There are two further points worth making in reply to Johnson's criticism. The first is that the book does endorse the writing of popular history by academic historians, and mentions a number of books which provide good examples of this . The more that the gap can be bridged, the better. The second, also mentioned (briefly) in the book, is that it is essentially not true that professional, university-based historians are facing a new challenge from popular representations of history in the media. Popular representations of history have always been widespread, whether in folksong and ballad, saga and legend, or broadside and chapbook, and they have always structured the historical perceptions of the majority. Two and a half thousand years ago, the Greek historian Thucydides complained in the preface to his history of the Pelopponesian War that poets and others were purveying false and imaginary accounts of what had happened, and announced his intention of setting the record straight. In the past, only a tiny minority of the literate and the educated were exposed to professional history and historians. Today, at the end of the twentieth century, with over a third of the entire population passing through higher education when they reach the end of their teens in most advanced industrial societies, and a growing proportion of mature and part-time students entering an ever-expanding process of lifelong learning, the number of those who have access to and are influenced by university-based history and historians is probably greater in absolute terms than it has ever been before.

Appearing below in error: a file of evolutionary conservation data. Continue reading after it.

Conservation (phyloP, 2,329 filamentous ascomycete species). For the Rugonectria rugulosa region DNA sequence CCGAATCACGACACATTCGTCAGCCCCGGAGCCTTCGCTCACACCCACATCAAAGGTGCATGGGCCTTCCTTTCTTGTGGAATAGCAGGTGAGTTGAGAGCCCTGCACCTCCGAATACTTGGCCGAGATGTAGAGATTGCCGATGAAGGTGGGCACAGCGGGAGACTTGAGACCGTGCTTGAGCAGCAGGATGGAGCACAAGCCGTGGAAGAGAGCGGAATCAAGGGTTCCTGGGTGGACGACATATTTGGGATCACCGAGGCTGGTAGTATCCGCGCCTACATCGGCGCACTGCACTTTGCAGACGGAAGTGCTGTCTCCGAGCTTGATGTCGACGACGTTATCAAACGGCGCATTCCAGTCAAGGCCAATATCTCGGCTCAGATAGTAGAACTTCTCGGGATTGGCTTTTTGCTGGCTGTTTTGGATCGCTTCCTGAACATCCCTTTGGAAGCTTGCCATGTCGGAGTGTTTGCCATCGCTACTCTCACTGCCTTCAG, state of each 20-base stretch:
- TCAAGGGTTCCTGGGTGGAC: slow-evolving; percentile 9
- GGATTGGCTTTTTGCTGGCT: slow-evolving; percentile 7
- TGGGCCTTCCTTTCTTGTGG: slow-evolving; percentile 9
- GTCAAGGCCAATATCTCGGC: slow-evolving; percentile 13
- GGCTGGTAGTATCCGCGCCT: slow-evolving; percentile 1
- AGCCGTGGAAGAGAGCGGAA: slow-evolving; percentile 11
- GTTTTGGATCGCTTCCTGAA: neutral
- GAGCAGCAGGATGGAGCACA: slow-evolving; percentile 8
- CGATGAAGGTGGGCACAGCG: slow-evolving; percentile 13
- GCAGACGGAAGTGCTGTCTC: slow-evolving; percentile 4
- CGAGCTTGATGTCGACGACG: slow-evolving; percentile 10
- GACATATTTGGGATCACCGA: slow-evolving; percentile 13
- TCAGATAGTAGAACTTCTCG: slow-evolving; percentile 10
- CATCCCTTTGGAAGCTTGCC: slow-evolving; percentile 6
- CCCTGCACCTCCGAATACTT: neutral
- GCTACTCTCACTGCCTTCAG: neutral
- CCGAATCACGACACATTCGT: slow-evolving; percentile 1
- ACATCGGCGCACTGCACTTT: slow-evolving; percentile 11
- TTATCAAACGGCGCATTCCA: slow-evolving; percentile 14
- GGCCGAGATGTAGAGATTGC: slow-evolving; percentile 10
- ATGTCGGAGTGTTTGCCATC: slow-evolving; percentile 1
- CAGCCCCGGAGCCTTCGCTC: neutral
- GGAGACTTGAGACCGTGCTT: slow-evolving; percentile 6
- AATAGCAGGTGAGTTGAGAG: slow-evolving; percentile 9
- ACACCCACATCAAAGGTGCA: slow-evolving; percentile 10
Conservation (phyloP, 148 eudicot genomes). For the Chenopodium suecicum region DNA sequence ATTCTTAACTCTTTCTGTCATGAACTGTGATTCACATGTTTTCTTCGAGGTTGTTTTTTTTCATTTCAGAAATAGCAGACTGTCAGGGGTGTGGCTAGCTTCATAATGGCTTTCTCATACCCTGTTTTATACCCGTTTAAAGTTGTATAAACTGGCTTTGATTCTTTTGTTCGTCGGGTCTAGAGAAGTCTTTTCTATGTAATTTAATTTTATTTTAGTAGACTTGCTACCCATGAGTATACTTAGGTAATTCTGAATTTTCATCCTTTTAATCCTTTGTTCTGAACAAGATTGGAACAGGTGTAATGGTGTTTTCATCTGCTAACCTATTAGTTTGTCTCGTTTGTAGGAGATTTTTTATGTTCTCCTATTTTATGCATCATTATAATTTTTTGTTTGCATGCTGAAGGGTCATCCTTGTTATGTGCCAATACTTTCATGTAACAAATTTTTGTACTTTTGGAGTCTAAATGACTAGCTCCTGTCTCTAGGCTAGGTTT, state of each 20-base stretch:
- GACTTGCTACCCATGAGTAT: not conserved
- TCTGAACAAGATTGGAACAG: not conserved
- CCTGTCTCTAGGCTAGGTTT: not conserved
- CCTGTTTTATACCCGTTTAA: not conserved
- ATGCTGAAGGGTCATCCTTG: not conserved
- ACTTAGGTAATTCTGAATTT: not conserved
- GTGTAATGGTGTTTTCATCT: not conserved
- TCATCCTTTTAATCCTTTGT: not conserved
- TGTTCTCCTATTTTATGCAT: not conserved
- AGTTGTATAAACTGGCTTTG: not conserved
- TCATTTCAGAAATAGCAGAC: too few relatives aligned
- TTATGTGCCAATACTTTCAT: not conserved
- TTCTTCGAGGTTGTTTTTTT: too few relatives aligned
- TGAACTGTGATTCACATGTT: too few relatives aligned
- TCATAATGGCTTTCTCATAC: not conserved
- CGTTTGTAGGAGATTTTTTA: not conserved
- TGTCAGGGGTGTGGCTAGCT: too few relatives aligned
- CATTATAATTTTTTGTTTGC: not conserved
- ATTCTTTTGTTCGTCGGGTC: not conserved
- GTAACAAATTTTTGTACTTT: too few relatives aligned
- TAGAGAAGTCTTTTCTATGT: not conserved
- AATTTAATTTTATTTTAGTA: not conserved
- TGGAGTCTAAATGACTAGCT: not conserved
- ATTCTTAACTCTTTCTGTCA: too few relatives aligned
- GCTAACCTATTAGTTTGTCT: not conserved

This returns us to Ferguson's original point about the popularity of history as an academic subject today, even if he did overdo it a little. So while Johnson is correct to say the book defends history as an academic discipline, principally against its critics within the academy, he is wrong to say it represents in so doing the swansong of a declining elite, and wrong to say that it has no application to non-academic versions of history.
(Richard J. Evans, November 1999)
- The book is unnecessary because history doesn't need defending.
- The book is unfairly critical of conservative historians.
- The book fails to engage directly with the major postmodernist philosophers.
- The book defends an outmoded empiricist concept of objectivity.
- The book defends a conservative approach to history.
- The book's concept of a fact is untenable.
- The book misunderstands key arguments of the postmodernists.
- The book is unfair to those postmodernists whom it criticises.
- The book's arguments are contradictory.